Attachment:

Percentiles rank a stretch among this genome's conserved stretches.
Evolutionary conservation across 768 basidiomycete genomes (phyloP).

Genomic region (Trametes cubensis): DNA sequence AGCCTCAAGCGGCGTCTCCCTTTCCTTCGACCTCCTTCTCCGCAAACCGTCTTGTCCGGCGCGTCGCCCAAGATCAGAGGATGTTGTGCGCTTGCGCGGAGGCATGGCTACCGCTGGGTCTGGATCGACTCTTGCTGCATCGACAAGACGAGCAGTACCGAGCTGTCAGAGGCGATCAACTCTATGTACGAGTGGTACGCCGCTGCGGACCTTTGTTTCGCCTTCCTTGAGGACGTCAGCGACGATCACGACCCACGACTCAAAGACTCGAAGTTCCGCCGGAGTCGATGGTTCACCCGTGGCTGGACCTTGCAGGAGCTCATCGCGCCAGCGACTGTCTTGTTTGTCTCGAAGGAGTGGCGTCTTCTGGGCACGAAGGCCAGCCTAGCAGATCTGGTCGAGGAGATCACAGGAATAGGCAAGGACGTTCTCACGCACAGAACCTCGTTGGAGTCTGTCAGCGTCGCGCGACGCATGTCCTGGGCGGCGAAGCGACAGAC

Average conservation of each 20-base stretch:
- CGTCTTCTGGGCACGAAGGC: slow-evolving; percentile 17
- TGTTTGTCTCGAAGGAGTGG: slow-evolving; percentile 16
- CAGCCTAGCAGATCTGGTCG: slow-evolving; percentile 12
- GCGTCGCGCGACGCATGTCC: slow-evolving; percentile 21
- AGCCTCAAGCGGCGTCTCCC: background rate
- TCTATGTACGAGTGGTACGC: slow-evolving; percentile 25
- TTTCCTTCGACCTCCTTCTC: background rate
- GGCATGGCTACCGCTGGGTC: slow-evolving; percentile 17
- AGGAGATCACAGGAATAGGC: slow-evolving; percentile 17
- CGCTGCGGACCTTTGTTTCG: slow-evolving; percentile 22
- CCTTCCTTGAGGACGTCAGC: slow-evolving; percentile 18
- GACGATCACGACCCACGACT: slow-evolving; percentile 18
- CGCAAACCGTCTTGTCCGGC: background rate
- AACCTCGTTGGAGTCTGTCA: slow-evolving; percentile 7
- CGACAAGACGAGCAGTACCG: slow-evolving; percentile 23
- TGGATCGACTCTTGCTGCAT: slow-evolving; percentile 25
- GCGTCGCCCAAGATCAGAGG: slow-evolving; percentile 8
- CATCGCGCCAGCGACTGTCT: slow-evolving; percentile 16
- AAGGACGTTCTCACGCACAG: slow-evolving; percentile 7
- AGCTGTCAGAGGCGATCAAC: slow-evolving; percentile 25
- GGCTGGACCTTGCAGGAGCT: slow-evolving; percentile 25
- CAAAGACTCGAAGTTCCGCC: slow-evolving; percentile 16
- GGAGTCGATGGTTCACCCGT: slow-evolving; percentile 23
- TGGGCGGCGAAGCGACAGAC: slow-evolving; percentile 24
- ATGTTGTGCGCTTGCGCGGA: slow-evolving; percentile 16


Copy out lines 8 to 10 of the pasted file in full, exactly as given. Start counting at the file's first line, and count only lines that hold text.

- GCGTCGCGCGACGCATGTCC: slow-evolving; percentile 21
- AGCCTCAAGCGGCGTCTCCC: background rate
- TCTATGTACGAGTGGTACGC: slow-evolving; percentile 25